Damages was always more cohesive as a thematically united narrative than as a series of interconnecting individual stories. But season three gives especially short shrift to new characters since everything now effectively revolves around family and mistrust in some way. The most telling sign of Damages‘s recent lack of focus is the way that Zelman and the Kesslers develop the rivalry between indecisive prodigal son Joe (Campbell Scott) and surrogate son and family lawyer Leonard Winstone (Martin Short). Both men grew up in the shadow of Louis Tobin but were, after a point, estranged from him. Joe throws that knowledge in Leonard’s face in the season finale, telling Leonard that his father used to call him “his little monkey” behind his back.
Joe and Leonard’s enmity isn’t as believable as it should be since Louis’s personality isn’t particularly well developed. Generally speaking, we don’t know a lot about Louis. We know that he had an affair with Danielle Marchetti (Mädchen Amick), Joe’s ex, while Joe was seeing her. We also know that Louis stole a lot of money from a lot of people, including Tom, whose family is financially devastated thanks to Louis. Beyond that, the show’s writers don’t tell us much about Louis’s character. We don’t even know for a fact that Louis bankrupted hundreds of people for the sake of his family, as he claims: He takes that knowledge with him to the grave, leaving only Cariou’s Cheshire-cat smile to provide us with answers. That deliberate creative omission winds up seriously holding the season’s overarching narrative back from developing into anything memorable.
And speaking of absence, what’s going on with Ellen? Even Tom Noonan’s eccentric police officer had a juicier role than Byrne did this past season. Men from Ellen’s past drift in and out of her life: her dead fiancé, David (Noah Bean); Wes Krulik (Timothy Olyphant), her fling from season two; and even Josh Reston (Matthew Davis), an investigative reporter from season two that randomly resurfaces in season three for no apparent reason. People come and go and various allegiances fall apart all around Ellen. But none of these events seem to really touch her. Here’s hoping that in season four the show’s writers will remember that Ellen, as a diva-in-training, is the show’s real star.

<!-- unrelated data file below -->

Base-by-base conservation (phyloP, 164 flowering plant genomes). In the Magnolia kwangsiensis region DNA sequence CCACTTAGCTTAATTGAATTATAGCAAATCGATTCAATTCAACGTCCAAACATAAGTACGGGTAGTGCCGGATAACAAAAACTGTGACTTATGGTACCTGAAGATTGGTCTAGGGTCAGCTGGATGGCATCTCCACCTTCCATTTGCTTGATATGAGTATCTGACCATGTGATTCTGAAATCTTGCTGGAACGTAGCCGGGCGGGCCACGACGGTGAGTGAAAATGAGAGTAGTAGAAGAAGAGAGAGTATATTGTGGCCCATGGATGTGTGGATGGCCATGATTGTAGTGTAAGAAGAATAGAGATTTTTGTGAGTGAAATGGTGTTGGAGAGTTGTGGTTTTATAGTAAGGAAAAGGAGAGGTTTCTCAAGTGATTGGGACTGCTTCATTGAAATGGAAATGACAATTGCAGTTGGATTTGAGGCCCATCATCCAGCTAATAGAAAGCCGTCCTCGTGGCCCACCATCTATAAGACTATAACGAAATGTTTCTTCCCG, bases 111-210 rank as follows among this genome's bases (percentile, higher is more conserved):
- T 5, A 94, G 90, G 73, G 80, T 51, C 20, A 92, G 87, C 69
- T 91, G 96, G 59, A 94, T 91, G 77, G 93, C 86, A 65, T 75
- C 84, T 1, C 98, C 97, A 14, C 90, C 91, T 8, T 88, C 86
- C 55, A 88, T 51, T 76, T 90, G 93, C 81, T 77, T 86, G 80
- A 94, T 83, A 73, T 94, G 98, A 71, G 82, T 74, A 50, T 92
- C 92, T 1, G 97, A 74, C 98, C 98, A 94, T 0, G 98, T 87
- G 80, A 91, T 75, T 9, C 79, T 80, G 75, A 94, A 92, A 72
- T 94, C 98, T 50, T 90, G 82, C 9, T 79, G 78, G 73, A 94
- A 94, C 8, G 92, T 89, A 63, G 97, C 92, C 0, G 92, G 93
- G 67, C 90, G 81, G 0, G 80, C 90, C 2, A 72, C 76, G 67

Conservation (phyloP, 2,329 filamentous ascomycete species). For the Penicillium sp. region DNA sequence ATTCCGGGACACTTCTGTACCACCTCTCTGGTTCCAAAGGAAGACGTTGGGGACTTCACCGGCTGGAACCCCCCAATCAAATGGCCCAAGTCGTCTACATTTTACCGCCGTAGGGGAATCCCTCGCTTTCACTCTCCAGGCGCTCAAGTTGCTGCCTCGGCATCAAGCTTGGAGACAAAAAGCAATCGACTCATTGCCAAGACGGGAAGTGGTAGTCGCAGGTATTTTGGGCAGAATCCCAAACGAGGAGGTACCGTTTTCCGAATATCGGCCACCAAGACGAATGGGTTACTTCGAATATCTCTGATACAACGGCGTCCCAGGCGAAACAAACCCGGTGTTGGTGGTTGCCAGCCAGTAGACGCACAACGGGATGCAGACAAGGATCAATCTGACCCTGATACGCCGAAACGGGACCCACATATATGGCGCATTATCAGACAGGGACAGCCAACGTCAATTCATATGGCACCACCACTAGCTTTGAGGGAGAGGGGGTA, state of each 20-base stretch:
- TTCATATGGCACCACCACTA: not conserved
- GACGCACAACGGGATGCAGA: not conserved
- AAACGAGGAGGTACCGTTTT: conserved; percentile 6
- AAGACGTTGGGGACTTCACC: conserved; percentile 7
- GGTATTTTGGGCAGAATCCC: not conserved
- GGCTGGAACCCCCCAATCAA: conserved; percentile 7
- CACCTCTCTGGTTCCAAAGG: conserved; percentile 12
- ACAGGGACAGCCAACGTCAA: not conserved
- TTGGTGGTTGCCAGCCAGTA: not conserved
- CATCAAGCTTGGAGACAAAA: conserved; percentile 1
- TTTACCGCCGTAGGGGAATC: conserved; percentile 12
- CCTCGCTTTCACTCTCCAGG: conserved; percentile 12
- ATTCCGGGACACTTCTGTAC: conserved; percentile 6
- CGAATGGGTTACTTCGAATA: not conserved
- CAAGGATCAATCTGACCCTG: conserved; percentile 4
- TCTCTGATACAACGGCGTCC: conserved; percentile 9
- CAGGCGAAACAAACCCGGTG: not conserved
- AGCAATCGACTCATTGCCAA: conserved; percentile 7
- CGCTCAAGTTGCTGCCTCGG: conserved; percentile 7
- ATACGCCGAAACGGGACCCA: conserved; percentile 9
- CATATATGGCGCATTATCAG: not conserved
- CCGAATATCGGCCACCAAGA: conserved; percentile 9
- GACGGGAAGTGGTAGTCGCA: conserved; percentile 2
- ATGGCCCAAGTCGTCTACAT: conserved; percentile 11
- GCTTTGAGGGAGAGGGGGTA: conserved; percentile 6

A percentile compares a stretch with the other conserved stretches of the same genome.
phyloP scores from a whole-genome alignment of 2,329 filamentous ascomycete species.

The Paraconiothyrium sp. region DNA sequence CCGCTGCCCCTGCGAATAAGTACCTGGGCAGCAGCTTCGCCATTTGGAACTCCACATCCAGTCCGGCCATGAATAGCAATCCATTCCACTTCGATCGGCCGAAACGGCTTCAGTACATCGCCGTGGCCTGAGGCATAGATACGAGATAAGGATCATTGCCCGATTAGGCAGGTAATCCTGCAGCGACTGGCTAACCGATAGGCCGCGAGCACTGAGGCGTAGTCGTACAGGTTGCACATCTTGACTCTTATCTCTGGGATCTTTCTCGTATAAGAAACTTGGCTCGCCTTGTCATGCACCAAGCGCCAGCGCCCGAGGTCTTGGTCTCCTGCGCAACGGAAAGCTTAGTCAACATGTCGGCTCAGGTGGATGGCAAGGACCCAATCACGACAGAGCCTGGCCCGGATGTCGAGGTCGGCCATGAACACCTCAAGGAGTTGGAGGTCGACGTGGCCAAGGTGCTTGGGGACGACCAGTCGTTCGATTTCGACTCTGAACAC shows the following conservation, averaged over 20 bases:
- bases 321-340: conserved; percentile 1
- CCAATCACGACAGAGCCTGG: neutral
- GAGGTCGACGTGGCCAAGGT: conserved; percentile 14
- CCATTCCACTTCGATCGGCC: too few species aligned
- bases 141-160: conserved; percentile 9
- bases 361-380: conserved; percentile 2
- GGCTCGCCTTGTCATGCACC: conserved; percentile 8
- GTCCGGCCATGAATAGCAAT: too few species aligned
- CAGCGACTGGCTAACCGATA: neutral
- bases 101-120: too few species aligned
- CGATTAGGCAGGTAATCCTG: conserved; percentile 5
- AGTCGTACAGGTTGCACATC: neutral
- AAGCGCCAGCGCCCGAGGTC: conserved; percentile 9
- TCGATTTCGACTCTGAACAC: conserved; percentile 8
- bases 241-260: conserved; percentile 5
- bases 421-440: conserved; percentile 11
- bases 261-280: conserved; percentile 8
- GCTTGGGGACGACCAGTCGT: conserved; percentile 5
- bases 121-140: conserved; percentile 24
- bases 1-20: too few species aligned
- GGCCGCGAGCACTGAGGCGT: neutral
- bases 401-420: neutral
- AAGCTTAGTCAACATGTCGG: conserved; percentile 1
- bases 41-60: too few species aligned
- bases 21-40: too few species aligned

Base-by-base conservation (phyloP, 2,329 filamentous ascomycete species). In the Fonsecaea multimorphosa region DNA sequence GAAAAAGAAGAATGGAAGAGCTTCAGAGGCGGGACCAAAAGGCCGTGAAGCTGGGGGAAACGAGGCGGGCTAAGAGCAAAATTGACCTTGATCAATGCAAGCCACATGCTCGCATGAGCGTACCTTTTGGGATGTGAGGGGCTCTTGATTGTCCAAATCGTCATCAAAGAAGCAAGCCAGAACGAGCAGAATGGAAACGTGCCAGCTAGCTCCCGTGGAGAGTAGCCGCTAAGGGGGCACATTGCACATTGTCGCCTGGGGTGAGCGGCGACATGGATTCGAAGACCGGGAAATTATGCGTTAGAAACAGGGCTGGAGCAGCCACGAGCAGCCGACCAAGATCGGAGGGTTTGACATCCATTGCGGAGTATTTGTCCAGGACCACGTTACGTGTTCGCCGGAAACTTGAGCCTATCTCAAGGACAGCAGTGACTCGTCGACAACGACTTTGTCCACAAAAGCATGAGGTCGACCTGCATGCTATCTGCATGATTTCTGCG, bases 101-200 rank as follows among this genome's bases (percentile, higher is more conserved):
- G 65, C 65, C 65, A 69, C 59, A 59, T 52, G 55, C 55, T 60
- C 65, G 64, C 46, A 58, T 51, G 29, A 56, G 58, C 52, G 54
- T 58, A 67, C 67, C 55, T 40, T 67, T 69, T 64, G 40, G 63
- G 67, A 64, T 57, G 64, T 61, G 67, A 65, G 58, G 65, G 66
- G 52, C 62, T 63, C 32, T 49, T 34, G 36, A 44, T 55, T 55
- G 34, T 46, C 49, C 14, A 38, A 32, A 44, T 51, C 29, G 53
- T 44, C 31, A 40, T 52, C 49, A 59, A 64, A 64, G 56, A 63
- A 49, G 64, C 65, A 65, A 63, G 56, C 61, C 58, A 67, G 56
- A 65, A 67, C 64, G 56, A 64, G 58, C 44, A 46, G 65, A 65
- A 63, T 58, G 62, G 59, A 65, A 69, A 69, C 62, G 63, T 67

The picture on this DVD release of Damages: The Complete Third Season often looks out of focus. The audio, however, is strong and appreciably nuanced. Though diegetic music always sounds louder than dialogue or background noises do in the show, all three are well mixed.
Ignoring the perfunctory "A Look Back" recap special and some mildly interesting deleted scenes, there are some funny bloopers and two commentary tracks featuring show creators Glenn Kessler, Todd A. Kessler, and Daniel Zelman as well as stars Tate Donovan, Rose Byrne, and, uh, Martin Short. Short's commentary for "You Haven't Replaced Me" is easily the most rewarding extra of the bunch as he's a probably an even better raconteur than he is an actor.
Damages back-slips noticeably during its third season, but never so much that the show is worth writing off.